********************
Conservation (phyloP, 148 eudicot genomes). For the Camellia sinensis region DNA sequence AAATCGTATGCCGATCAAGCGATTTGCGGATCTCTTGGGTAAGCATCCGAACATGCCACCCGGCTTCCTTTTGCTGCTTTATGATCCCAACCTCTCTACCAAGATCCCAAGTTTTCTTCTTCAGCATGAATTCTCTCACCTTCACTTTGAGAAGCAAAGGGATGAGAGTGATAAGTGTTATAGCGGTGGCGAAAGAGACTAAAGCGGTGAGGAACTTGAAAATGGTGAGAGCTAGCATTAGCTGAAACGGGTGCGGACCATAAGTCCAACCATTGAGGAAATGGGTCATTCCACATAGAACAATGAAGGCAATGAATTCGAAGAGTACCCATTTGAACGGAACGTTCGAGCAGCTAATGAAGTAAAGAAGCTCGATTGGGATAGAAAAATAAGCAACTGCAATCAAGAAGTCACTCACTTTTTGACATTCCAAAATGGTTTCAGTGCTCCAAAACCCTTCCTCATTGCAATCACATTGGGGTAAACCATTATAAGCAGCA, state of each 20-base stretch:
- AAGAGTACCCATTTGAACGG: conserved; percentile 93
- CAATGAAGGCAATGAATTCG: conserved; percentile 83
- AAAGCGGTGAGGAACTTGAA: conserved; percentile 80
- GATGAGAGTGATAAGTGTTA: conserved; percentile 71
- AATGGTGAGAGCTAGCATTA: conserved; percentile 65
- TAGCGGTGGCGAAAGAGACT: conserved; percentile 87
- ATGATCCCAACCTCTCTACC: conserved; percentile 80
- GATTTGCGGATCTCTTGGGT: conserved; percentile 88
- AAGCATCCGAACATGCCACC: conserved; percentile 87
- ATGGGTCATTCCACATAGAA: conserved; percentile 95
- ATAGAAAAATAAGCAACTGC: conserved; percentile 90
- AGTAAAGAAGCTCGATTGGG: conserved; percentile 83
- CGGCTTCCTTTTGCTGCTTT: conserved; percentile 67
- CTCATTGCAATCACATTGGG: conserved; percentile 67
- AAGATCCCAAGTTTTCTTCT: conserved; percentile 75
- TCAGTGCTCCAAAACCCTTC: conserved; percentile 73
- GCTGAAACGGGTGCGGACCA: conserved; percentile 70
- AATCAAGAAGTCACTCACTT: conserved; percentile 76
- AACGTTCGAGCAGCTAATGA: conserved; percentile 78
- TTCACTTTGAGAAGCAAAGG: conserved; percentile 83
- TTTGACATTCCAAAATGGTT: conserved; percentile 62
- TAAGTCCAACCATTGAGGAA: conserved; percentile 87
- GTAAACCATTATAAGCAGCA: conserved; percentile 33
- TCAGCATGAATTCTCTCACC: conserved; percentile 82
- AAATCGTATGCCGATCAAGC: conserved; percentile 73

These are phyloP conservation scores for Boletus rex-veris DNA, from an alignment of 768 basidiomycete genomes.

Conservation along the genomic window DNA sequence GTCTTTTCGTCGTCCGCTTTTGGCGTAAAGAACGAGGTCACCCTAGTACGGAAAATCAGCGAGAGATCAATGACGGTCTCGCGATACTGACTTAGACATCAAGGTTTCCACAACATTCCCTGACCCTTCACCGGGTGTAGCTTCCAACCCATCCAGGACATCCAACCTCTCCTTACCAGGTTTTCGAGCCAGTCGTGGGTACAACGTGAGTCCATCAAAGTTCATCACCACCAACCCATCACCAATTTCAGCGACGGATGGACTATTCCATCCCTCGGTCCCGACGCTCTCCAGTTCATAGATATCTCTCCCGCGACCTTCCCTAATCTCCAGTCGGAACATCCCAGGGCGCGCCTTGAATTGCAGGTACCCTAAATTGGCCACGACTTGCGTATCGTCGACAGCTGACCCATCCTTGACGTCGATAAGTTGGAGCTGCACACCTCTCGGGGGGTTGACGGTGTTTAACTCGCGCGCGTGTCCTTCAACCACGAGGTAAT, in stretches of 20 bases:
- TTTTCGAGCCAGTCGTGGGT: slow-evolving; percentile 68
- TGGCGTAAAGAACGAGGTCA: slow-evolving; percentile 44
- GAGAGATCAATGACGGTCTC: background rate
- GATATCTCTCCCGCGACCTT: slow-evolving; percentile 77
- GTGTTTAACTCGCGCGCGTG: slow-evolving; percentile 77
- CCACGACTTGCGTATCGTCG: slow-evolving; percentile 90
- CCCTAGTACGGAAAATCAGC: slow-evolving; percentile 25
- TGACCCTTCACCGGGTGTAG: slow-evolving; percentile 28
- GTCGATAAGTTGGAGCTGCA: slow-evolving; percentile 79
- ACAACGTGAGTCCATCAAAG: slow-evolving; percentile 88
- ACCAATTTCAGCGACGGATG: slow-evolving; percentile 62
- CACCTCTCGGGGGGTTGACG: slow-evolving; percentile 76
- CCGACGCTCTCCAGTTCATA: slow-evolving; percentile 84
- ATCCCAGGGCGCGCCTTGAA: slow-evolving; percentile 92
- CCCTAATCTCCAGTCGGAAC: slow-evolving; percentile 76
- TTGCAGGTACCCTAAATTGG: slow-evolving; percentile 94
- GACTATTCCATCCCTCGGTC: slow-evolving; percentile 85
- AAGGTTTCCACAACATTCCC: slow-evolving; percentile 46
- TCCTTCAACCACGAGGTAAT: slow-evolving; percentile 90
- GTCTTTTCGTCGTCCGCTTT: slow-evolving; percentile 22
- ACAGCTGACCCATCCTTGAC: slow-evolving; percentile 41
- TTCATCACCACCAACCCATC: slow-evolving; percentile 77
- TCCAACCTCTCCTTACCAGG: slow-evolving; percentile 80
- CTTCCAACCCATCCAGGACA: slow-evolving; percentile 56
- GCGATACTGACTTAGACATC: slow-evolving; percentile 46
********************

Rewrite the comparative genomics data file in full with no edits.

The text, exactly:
Conservation (phyloP, 148 eudicot genomes). For the Camellia sinensis region DNA sequence AAATCGTATGCCGATCAAGCGATTTGCGGATCTCTTGGGTAAGCATCCGAACATGCCACCCGGCTTCCTTTTGCTGCTTTATGATCCCAACCTCTCTACCAAGATCCCAAGTTTTCTTCTTCAGCATGAATTCTCTCACCTTCACTTTGAGAAGCAAAGGGATGAGAGTGATAAGTGTTATAGCGGTGGCGAAAGAGACTAAAGCGGTGAGGAACTTGAAAATGGTGAGAGCTAGCATTAGCTGAAACGGGTGCGGACCATAAGTCCAACCATTGAGGAAATGGGTCATTCCACATAGAACAATGAAGGCAATGAATTCGAAGAGTACCCATTTGAACGGAACGTTCGAGCAGCTAATGAAGTAAAGAAGCTCGATTGGGATAGAAAAATAAGCAACTGCAATCAAGAAGTCACTCACTTTTTGACATTCCAAAATGGTTTCAGTGCTCCAAAACCCTTCCTCATTGCAATCACATTGGGGTAAACCATTATAAGCAGCA, state of each 20-base stretch:
- AAGAGTACCCATTTGAACGG: conserved; percentile 93
- CAATGAAGGCAATGAATTCG: conserved; percentile 83
- AAAGCGGTGAGGAACTTGAA: conserved; percentile 80
- GATGAGAGTGATAAGTGTTA: conserved; percentile 71
- AATGGTGAGAGCTAGCATTA: conserved; percentile 65
- TAGCGGTGGCGAAAGAGACT: conserved; percentile 87
- ATGATCCCAACCTCTCTACC: conserved; percentile 80
- GATTTGCGGATCTCTTGGGT: conserved; percentile 88
- AAGCATCCGAACATGCCACC: conserved; percentile 87
- ATGGGTCATTCCACATAGAA: conserved; percentile 95
- ATAGAAAAATAAGCAACTGC: conserved; percentile 90
- AGTAAAGAAGCTCGATTGGG: conserved; percentile 83
- CGGCTTCCTTTTGCTGCTTT: conserved; percentile 67
- CTCATTGCAATCACATTGGG: conserved; percentile 67
- AAGATCCCAAGTTTTCTTCT: conserved; percentile 75
- TCAGTGCTCCAAAACCCTTC: conserved; percentile 73
- GCTGAAACGGGTGCGGACCA: conserved; percentile 70
- AATCAAGAAGTCACTCACTT: conserved; percentile 76
- AACGTTCGAGCAGCTAATGA: conserved; percentile 78
- TTCACTTTGAGAAGCAAAGG: conserved; percentile 83
- TTTGACATTCCAAAATGGTT: conserved; percentile 62
- TAAGTCCAACCATTGAGGAA: conserved; percentile 87
- GTAAACCATTATAAGCAGCA: conserved; percentile 33
- TCAGCATGAATTCTCTCACC: conserved; percentile 82
- AAATCGTATGCCGATCAAGC: conserved; percentile 73

These are phyloP conservation scores for Boletus rex-veris DNA, from an alignment of 768 basidiomycete genomes.

Conservation along the genomic window DNA sequence GTCTTTTCGTCGTCCGCTTTTGGCGTAAAGAACGAGGTCACCCTAGTACGGAAAATCAGCGAGAGATCAATGACGGTCTCGCGATACTGACTTAGACATCAAGGTTTCCACAACATTCCCTGACCCTTCACCGGGTGTAGCTTCCAACCCATCCAGGACATCCAACCTCTCCTTACCAGGTTTTCGAGCCAGTCGTGGGTACAACGTGAGTCCATCAAAGTTCATCACCACCAACCCATCACCAATTTCAGCGACGGATGGACTATTCCATCCCTCGGTCCCGACGCTCTCCAGTTCATAGATATCTCTCCCGCGACCTTCCCTAATCTCCAGTCGGAACATCCCAGGGCGCGCCTTGAATTGCAGGTACCCTAAATTGGCCACGACTTGCGTATCGTCGACAGCTGACCCATCCTTGACGTCGATAAGTTGGAGCTGCACACCTCTCGGGGGGTTGACGGTGTTTAACTCGCGCGCGTGTCCTTCAACCACGAGGTAAT, in stretches of 20 bases:
- TTTTCGAGCCAGTCGTGGGT: slow-evolving; percentile 68
- TGGCGTAAAGAACGAGGTCA: slow-evolving; percentile 44
- GAGAGATCAATGACGGTCTC: background rate
- GATATCTCTCCCGCGACCTT: slow-evolving; percentile 77
- GTGTTTAACTCGCGCGCGTG: slow-evolving; percentile 77
- CCACGACTTGCGTATCGTCG: slow-evolving; percentile 90
- CCCTAGTACGGAAAATCAGC: slow-evolving; percentile 25
- TGACCCTTCACCGGGTGTAG: slow-evolving; percentile 28
- GTCGATAAGTTGGAGCTGCA: slow-evolving; percentile 79
- ACAACGTGAGTCCATCAAAG: slow-evolving; percentile 88
- ACCAATTTCAGCGACGGATG: slow-evolving; percentile 62
- CACCTCTCGGGGGGTTGACG: slow-evolving; percentile 76
- CCGACGCTCTCCAGTTCATA: slow-evolving; percentile 84
- ATCCCAGGGCGCGCCTTGAA: slow-evolving; percentile 92
- CCCTAATCTCCAGTCGGAAC: slow-evolving; percentile 76
- TTGCAGGTACCCTAAATTGG: slow-evolving; percentile 94
- GACTATTCCATCCCTCGGTC: slow-evolving; percentile 85
- AAGGTTTCCACAACATTCCC: slow-evolving; percentile 46
- TCCTTCAACCACGAGGTAAT: slow-evolving; percentile 90
- GTCTTTTCGTCGTCCGCTTT: slow-evolving; percentile 22
- ACAGCTGACCCATCCTTGAC: slow-evolving; percentile 41
- TTCATCACCACCAACCCATC: slow-evolving; percentile 77
- TCCAACCTCTCCTTACCAGG: slow-evolving; percentile 80
- CTTCCAACCCATCCAGGACA: slow-evolving; percentile 56
- GCGATACTGACTTAGACATC: slow-evolving; percentile 46